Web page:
Friendships that helped make a dream come true
by Janet King Western Morning News - Saturday 25th September 2010
Janet King finds artist Alan Cotton full of gratitude as his work flies off the wall.
Meeting landscape artist Alan Cotton is an uplifting experience. Like one of his sweeping oil landscapes, he brings a smile to the face as he muses again and again on how lucky he has been in his life; years filled with love and loyalty, family and friends, and (although he would never use the superlative himself) spectacular career success.
From being a boy so poor that his mother made his paintbrushes out of her own hair, to accompanying the Prince of Wales five years ago on a tour of Sri Lanka, Australia, New Zealand and Fiji as his official artist, Alan has reached the point where, not only do his paintings fly off the wall at his exhibitions, they fly off the wall before they are even hung at his exhibitions.
This is, of course, largely due to the power of the Internet, something which has made a huge difference to Alan (and other artists) over the past few years. Many paintings shown in an exhibition catalogue are now sold before the show even opens. In the past, nothing was sold before an exhibition's private view, but the Internet has changed all that, and now selling from the catalogue has become the norm.
"It seems extraordinary to me that people will often buy one of my paintings without actually seeing the canvas for themselves first," he says, as he shows me around Brockhill Studio, the home-come-studio that he designed and built himself at Colaton Raleigh in East Devon, where he lives with Pat, his wife of nearly 50 years and mother of his four children.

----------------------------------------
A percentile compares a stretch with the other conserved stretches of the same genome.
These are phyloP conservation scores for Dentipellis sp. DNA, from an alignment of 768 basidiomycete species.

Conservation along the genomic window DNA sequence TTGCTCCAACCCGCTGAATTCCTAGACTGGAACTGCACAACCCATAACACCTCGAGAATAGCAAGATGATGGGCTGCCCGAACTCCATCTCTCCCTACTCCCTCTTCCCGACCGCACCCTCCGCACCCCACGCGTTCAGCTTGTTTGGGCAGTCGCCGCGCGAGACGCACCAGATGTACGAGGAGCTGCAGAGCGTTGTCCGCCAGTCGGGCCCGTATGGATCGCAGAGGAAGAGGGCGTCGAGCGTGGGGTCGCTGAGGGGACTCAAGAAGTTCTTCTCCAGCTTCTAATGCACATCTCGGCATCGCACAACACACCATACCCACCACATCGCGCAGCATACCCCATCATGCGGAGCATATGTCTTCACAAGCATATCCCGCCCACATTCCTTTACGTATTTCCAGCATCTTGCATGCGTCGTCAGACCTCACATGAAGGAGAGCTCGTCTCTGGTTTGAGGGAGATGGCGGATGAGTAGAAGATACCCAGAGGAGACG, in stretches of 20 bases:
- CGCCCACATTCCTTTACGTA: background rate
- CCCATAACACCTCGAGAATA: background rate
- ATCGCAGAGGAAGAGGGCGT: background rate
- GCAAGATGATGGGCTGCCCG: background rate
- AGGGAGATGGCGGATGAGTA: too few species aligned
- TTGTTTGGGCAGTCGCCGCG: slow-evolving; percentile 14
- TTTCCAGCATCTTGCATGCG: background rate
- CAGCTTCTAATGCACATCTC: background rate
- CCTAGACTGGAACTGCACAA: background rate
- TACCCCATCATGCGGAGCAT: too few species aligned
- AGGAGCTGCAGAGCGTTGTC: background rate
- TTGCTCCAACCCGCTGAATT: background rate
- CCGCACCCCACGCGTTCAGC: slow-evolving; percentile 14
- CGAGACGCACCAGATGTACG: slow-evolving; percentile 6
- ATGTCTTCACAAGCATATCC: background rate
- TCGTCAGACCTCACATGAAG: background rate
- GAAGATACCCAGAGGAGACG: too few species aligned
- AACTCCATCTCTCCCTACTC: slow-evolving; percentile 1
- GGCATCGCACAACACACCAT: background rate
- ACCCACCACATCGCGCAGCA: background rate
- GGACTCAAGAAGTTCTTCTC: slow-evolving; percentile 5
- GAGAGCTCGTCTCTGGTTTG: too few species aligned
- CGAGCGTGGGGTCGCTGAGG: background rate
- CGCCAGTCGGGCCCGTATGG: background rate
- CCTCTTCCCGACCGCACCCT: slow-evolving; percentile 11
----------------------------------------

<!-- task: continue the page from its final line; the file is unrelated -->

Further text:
"But I suppose somebody who buys like that will have already seen my work 'in the flesh', as it were, so they know what they're getting. They are probably adding it to their collection. But it's amazing, when you think about it, isn't it?".
Happily for the artist, this now means he can concentrate on enjoying traditional "first night" private views as parties, where he can meet and greet - glass of bubbly in hand - everyone invited, without fretting over how many little red "sold" dots will appear by the side of each painting during the night.
His current exhibition is, as usual, being shown at Messum's Fine Art Gallery in Cork Street, Mayfair, in London. The 53 oils on canvas (of which more than 30 have already been sold) are all in Alan's signature style of knife paintings - textured layers of paint applied with an artist's knife, which seem to chase across his stunning impasto landscapes.